The hunting permit mechanism to promote conservation of wildlife works this way.. As you would know, leaving the job of conservation of Forests and Wildlife in the hands of Government officials and a few individuals and NGO's has not worked in India. Period! It's a question of who will police the police?. "Absolute power corrupts absolutely" as the saying goes.. NGO's are controlled by the MOEF and they usually have to 'shape up or ship out' when it comes to saying anything that goes against the diktats of MOEF. As I see it, Forest officials all over India have a 'wink wink nudge nudge' or 'you scratch my back and I'll scratch yours' symbiotic relationship with politicians and unscruplous businessmen to 'Harvest the bounty of our forests be it in the form of forest produce like timber, bamboo, medicinal herbs, etc.. I remember having read somewhere that some forest officials have alledgely been involved with poaching of the Tiger itself. Bringing in private individuals who are sports hunters into this hitherto cozy symbiotic relationship of officials and business men could if done properly throw a spanner in the works of forest officials. Individual sports hunters who have hitherto been dishonourably debarred from the indian conservation game-plan would be charged heavily to persue their sports (in a manner that is sustainable) Such individuals who could afford to persue such a sport in India would most necessarily be rich, literate and aware of his surroundings. He could very well turnout to be the crucial (missing) stake holder in the conservation scenario of India. As they would be directly taxed, they would be the first persons to realize what is going on in the forests and ask the officials "Where is the trophy that I have paid for?"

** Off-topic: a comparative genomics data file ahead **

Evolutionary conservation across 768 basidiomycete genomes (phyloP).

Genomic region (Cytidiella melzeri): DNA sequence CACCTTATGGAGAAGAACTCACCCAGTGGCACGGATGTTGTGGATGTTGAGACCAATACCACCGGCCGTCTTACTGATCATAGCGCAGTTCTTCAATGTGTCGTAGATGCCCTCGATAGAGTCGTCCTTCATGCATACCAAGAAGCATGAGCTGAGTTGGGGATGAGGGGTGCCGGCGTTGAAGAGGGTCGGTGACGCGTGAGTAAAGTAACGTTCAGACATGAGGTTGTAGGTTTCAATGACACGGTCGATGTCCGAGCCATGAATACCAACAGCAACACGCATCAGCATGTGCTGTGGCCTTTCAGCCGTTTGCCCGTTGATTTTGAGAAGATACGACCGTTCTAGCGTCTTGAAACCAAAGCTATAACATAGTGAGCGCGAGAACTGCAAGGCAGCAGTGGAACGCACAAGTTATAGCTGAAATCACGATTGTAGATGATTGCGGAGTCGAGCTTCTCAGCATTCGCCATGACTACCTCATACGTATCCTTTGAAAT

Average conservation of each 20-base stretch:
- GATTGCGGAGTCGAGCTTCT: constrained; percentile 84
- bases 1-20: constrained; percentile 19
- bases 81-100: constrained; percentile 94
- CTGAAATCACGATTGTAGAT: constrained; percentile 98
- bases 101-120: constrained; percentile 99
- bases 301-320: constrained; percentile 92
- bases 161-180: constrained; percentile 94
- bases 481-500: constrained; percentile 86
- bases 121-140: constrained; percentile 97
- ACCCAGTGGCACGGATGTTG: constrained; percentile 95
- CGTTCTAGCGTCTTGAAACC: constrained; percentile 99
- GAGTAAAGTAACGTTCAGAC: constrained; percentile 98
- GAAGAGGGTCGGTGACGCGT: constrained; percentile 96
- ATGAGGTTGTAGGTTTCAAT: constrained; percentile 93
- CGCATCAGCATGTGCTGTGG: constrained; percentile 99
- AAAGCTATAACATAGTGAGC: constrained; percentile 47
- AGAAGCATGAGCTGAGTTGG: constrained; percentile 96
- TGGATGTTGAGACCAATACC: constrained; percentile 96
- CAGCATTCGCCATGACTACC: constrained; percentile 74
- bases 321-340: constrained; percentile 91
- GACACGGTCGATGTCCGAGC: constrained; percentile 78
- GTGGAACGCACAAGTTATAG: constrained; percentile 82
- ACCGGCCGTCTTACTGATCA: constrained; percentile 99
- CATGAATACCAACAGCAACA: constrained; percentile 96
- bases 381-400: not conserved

I had recently commented on a post by a famous indian conservator on facebook I quote : "Actually there is a way, but we are too thick headed to recognize it. Instead of trying to uplift wildlife conservation onto a pedestal and turn it into some kind of unatainable 'Nirvana' we should bring it down to the masses in a way they understand and can relate with. If done correctly they can even profit from it. Dr. HS Pabla in his paper 'Use it or Loose it : THE MANTRA FOR MAN-ANIMAL CO-EXISTENCE’ seems to have hit the nail with practical answers to our problems but Indian conservators wont touch it with a barge pole.. Why?? Is it because we want to put Wildlife Conservation up there on a 'high pedestal' like some kind of sanctimonius religious zealot?"